Likewise in anatomical inquiries, those things which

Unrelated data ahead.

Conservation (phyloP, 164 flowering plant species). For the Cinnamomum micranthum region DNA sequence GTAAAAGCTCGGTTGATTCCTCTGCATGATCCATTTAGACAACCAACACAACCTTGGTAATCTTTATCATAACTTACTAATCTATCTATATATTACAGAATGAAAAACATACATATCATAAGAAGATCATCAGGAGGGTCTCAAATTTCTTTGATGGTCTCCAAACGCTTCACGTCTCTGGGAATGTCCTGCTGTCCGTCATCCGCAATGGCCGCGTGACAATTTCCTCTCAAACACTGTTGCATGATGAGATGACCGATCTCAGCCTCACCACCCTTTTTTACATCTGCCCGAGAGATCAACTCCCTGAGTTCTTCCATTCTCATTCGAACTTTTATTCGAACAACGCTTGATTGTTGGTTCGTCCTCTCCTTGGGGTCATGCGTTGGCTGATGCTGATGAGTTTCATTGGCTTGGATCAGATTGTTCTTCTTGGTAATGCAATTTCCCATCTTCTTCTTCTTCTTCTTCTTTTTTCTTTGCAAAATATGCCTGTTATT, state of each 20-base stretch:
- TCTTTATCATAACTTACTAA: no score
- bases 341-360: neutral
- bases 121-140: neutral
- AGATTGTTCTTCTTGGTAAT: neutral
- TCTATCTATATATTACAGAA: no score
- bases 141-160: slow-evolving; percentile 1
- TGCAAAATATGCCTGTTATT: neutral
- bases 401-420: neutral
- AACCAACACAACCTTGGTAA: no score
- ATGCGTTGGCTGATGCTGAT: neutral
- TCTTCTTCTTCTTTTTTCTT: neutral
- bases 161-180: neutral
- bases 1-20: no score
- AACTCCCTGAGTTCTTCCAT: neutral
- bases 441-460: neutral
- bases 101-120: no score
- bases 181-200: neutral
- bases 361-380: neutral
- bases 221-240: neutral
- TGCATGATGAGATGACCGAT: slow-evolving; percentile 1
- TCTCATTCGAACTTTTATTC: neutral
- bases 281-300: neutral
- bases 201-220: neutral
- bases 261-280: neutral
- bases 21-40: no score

pertain to man's body in general are most diligently observed, even to curiosity and in the minutest particulars; but touching the varieties which are found in different bodies, the diligence of physicians falls short. And therefore I say that Simple Anatomy is handled most lucidly, but that Comparative Anatomy is wanting. For men inquire well of the several parts, and their substances, figures, and collocations; but the «liversities of the figure and condition of those parts in different men they observe not. The reason of which omission I judge to be no other than that the former inquiry may be satisfied by the view of one or two anatomies, whereas the latter (being comparative and casual) requires the view and attentive study of many. The first likewise is a subject on which learned men may display their knowledge in lectures and before audiences; but the last is only to be gained by silent and long experience. Meanwhile there is no question but that the figure and structure of the inward parts is but little inferior in variety and lineaments to the outward; and that the hearts or livers or stomachs of men differ as much as their foreheads or noses or ears. And in these very differences of the internal parts are often found the “causes continent” of many diseases ; which not being observed by the physicians, they quarrel many times with the humours, which are not in fault, the fault being in the very mechanical frame of the part. In the cure of which diseases it is lost labour to employ medicines alterative (for the part admits not of alteration); but the thing must be corrected, and accommodated or palliated by diets and medicines familiar. To Comparative Anatomy belongs likewise the accurate observation as well of all kinds of hu